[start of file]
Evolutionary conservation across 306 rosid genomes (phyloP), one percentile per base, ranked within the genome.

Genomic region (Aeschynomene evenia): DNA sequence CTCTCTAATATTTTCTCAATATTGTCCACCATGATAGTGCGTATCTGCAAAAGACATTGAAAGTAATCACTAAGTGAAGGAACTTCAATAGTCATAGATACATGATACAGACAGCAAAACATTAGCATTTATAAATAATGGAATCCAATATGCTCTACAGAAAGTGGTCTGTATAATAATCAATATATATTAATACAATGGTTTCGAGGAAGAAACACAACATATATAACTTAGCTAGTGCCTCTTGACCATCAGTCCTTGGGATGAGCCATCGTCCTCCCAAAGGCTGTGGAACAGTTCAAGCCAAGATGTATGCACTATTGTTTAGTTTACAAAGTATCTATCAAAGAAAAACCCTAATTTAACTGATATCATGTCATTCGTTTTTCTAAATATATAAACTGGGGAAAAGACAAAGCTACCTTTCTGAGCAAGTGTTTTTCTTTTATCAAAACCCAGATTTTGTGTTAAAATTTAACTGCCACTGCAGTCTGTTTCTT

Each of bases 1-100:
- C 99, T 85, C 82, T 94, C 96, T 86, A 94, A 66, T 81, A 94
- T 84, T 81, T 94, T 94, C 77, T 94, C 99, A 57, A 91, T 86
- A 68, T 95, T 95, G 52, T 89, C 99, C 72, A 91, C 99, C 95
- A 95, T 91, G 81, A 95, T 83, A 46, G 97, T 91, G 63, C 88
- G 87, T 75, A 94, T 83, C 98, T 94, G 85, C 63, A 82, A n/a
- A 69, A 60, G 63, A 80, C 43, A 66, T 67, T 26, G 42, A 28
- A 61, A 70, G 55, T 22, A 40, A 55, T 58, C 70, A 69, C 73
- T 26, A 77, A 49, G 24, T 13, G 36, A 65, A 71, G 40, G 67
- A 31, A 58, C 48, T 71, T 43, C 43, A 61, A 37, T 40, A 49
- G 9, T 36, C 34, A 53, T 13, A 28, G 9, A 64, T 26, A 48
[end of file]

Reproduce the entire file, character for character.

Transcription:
Evolutionary conservation across 306 rosid genomes (phyloP), one percentile per base, ranked within the genome.

Genomic region (Aeschynomene evenia): DNA sequence CTCTCTAATATTTTCTCAATATTGTCCACCATGATAGTGCGTATCTGCAAAAGACATTGAAAGTAATCACTAAGTGAAGGAACTTCAATAGTCATAGATACATGATACAGACAGCAAAACATTAGCATTTATAAATAATGGAATCCAATATGCTCTACAGAAAGTGGTCTGTATAATAATCAATATATATTAATACAATGGTTTCGAGGAAGAAACACAACATATATAACTTAGCTAGTGCCTCTTGACCATCAGTCCTTGGGATGAGCCATCGTCCTCCCAAAGGCTGTGGAACAGTTCAAGCCAAGATGTATGCACTATTGTTTAGTTTACAAAGTATCTATCAAAGAAAAACCCTAATTTAACTGATATCATGTCATTCGTTTTTCTAAATATATAAACTGGGGAAAAGACAAAGCTACCTTTCTGAGCAAGTGTTTTTCTTTTATCAAAACCCAGATTTTGTGTTAAAATTTAACTGCCACTGCAGTCTGTTTCTT

Each of bases 1-100:
- C 99, T 85, C 82, T 94, C 96, T 86, A 94, A 66, T 81, A 94
- T 84, T 81, T 94, T 94, C 77, T 94, C 99, A 57, A 91, T 86
- A 68, T 95, T 95, G 52, T 89, C 99, C 72, A 91, C 99, C 95
- A 95, T 91, G 81, A 95, T 83, A 46, G 97, T 91, G 63, C 88
- G 87, T 75, A 94, T 83, C 98, T 94, G 85, C 63, A 82, A n/a
- A 69, A 60, G 63, A 80, C 43, A 66, T 67, T 26, G 42, A 28
- A 61, A 70, G 55, T 22, A 40, A 55, T 58, C 70, A 69, C 73
- T 26, A 77, A 49, G 24, T 13, G 36, A 65, A 71, G 40, G 67
- A 31, A 58, C 48, T 71, T 43, C 43, A 61, A 37, T 40, A 49
- G 9, T 36, C 34, A 53, T 13, A 28, G 9, A 64, T 26, A 48